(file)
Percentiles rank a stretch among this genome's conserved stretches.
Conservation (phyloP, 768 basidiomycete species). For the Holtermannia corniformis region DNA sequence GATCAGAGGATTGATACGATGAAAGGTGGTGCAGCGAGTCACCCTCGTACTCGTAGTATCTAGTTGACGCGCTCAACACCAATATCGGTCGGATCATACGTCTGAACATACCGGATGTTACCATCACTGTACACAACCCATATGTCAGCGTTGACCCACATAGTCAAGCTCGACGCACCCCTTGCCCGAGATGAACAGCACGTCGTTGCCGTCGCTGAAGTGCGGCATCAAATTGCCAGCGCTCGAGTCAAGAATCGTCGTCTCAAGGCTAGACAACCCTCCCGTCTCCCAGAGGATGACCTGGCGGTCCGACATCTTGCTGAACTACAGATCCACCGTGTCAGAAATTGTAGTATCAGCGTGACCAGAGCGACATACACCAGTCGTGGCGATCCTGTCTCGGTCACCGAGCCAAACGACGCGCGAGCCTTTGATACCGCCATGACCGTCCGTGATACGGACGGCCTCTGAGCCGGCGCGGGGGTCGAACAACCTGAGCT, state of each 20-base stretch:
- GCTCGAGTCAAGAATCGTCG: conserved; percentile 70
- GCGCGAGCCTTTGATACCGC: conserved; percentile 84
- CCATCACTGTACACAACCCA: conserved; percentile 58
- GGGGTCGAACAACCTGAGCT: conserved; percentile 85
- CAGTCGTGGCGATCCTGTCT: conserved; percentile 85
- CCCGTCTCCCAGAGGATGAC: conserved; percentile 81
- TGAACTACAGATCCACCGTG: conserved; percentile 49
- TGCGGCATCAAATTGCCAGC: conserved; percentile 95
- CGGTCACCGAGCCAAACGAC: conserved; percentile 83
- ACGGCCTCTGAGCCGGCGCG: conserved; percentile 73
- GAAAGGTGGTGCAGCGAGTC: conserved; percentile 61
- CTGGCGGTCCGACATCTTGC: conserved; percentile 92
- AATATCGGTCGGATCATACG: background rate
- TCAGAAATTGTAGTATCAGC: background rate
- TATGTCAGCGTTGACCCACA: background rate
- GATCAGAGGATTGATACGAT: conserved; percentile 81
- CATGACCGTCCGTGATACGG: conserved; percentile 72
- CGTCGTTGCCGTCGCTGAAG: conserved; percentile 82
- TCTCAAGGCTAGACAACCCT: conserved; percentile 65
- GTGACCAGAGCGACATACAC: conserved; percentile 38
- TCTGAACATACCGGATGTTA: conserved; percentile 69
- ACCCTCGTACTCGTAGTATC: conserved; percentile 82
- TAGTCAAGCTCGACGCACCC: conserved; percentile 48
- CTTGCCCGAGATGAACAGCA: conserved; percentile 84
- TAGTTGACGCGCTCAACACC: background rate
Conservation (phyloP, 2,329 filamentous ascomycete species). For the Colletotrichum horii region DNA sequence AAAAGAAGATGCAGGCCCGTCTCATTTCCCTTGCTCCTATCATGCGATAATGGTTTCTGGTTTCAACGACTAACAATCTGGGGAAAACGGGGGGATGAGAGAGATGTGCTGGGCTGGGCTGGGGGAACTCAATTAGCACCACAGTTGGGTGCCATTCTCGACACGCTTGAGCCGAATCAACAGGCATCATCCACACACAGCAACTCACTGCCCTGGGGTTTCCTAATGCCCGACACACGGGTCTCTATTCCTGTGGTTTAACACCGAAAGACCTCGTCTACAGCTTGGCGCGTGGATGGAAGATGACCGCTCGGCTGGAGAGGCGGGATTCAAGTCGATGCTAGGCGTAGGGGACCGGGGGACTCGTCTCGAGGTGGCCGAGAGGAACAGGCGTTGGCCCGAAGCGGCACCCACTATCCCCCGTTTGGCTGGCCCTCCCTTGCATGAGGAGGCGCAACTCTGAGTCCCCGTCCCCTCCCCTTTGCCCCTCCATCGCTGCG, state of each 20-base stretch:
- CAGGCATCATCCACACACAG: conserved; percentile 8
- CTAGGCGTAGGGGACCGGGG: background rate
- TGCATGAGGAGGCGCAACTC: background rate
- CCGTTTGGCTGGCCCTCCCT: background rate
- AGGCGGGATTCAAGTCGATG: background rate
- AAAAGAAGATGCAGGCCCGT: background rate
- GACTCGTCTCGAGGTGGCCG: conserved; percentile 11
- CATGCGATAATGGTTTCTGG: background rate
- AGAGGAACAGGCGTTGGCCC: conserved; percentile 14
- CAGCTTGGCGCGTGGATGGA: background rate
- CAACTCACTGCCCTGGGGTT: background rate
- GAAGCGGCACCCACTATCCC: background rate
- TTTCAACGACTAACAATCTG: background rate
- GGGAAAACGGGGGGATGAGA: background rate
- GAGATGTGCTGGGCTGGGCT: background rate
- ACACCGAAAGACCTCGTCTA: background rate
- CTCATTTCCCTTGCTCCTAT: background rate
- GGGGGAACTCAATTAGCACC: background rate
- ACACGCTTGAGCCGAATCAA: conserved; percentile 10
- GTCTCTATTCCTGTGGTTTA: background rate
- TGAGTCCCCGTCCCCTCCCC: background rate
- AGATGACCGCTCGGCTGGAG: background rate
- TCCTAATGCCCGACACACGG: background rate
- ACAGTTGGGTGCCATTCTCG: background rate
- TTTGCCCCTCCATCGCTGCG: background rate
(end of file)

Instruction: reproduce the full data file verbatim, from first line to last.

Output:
Percentiles rank a stretch among this genome's conserved stretches.
Conservation (phyloP, 768 basidiomycete species). For the Holtermannia corniformis region DNA sequence GATCAGAGGATTGATACGATGAAAGGTGGTGCAGCGAGTCACCCTCGTACTCGTAGTATCTAGTTGACGCGCTCAACACCAATATCGGTCGGATCATACGTCTGAACATACCGGATGTTACCATCACTGTACACAACCCATATGTCAGCGTTGACCCACATAGTCAAGCTCGACGCACCCCTTGCCCGAGATGAACAGCACGTCGTTGCCGTCGCTGAAGTGCGGCATCAAATTGCCAGCGCTCGAGTCAAGAATCGTCGTCTCAAGGCTAGACAACCCTCCCGTCTCCCAGAGGATGACCTGGCGGTCCGACATCTTGCTGAACTACAGATCCACCGTGTCAGAAATTGTAGTATCAGCGTGACCAGAGCGACATACACCAGTCGTGGCGATCCTGTCTCGGTCACCGAGCCAAACGACGCGCGAGCCTTTGATACCGCCATGACCGTCCGTGATACGGACGGCCTCTGAGCCGGCGCGGGGGTCGAACAACCTGAGCT, state of each 20-base stretch:
- GCTCGAGTCAAGAATCGTCG: conserved; percentile 70
- GCGCGAGCCTTTGATACCGC: conserved; percentile 84
- CCATCACTGTACACAACCCA: conserved; percentile 58
- GGGGTCGAACAACCTGAGCT: conserved; percentile 85
- CAGTCGTGGCGATCCTGTCT: conserved; percentile 85
- CCCGTCTCCCAGAGGATGAC: conserved; percentile 81
- TGAACTACAGATCCACCGTG: conserved; percentile 49
- TGCGGCATCAAATTGCCAGC: conserved; percentile 95
- CGGTCACCGAGCCAAACGAC: conserved; percentile 83
- ACGGCCTCTGAGCCGGCGCG: conserved; percentile 73
- GAAAGGTGGTGCAGCGAGTC: conserved; percentile 61
- CTGGCGGTCCGACATCTTGC: conserved; percentile 92
- AATATCGGTCGGATCATACG: background rate
- TCAGAAATTGTAGTATCAGC: background rate
- TATGTCAGCGTTGACCCACA: background rate
- GATCAGAGGATTGATACGAT: conserved; percentile 81
- CATGACCGTCCGTGATACGG: conserved; percentile 72
- CGTCGTTGCCGTCGCTGAAG: conserved; percentile 82
- TCTCAAGGCTAGACAACCCT: conserved; percentile 65
- GTGACCAGAGCGACATACAC: conserved; percentile 38
- TCTGAACATACCGGATGTTA: conserved; percentile 69
- ACCCTCGTACTCGTAGTATC: conserved; percentile 82
- TAGTCAAGCTCGACGCACCC: conserved; percentile 48
- CTTGCCCGAGATGAACAGCA: conserved; percentile 84
- TAGTTGACGCGCTCAACACC: background rate
Conservation (phyloP, 2,329 filamentous ascomycete species). For the Colletotrichum horii region DNA sequence AAAAGAAGATGCAGGCCCGTCTCATTTCCCTTGCTCCTATCATGCGATAATGGTTTCTGGTTTCAACGACTAACAATCTGGGGAAAACGGGGGGATGAGAGAGATGTGCTGGGCTGGGCTGGGGGAACTCAATTAGCACCACAGTTGGGTGCCATTCTCGACACGCTTGAGCCGAATCAACAGGCATCATCCACACACAGCAACTCACTGCCCTGGGGTTTCCTAATGCCCGACACACGGGTCTCTATTCCTGTGGTTTAACACCGAAAGACCTCGTCTACAGCTTGGCGCGTGGATGGAAGATGACCGCTCGGCTGGAGAGGCGGGATTCAAGTCGATGCTAGGCGTAGGGGACCGGGGGACTCGTCTCGAGGTGGCCGAGAGGAACAGGCGTTGGCCCGAAGCGGCACCCACTATCCCCCGTTTGGCTGGCCCTCCCTTGCATGAGGAGGCGCAACTCTGAGTCCCCGTCCCCTCCCCTTTGCCCCTCCATCGCTGCG, state of each 20-base stretch:
- CAGGCATCATCCACACACAG: conserved; percentile 8
- CTAGGCGTAGGGGACCGGGG: background rate
- TGCATGAGGAGGCGCAACTC: background rate
- CCGTTTGGCTGGCCCTCCCT: background rate
- AGGCGGGATTCAAGTCGATG: background rate
- AAAAGAAGATGCAGGCCCGT: background rate
- GACTCGTCTCGAGGTGGCCG: conserved; percentile 11
- CATGCGATAATGGTTTCTGG: background rate
- AGAGGAACAGGCGTTGGCCC: conserved; percentile 14
- CAGCTTGGCGCGTGGATGGA: background rate
- CAACTCACTGCCCTGGGGTT: background rate
- GAAGCGGCACCCACTATCCC: background rate
- TTTCAACGACTAACAATCTG: background rate
- GGGAAAACGGGGGGATGAGA: background rate
- GAGATGTGCTGGGCTGGGCT: background rate
- ACACCGAAAGACCTCGTCTA: background rate
- CTCATTTCCCTTGCTCCTAT: background rate
- GGGGGAACTCAATTAGCACC: background rate
- ACACGCTTGAGCCGAATCAA: conserved; percentile 10
- GTCTCTATTCCTGTGGTTTA: background rate
- TGAGTCCCCGTCCCCTCCCC: background rate
- AGATGACCGCTCGGCTGGAG: background rate
- TCCTAATGCCCGACACACGG: background rate
- ACAGTTGGGTGCCATTCTCG: background rate
- TTTGCCCCTCCATCGCTGCG: background rate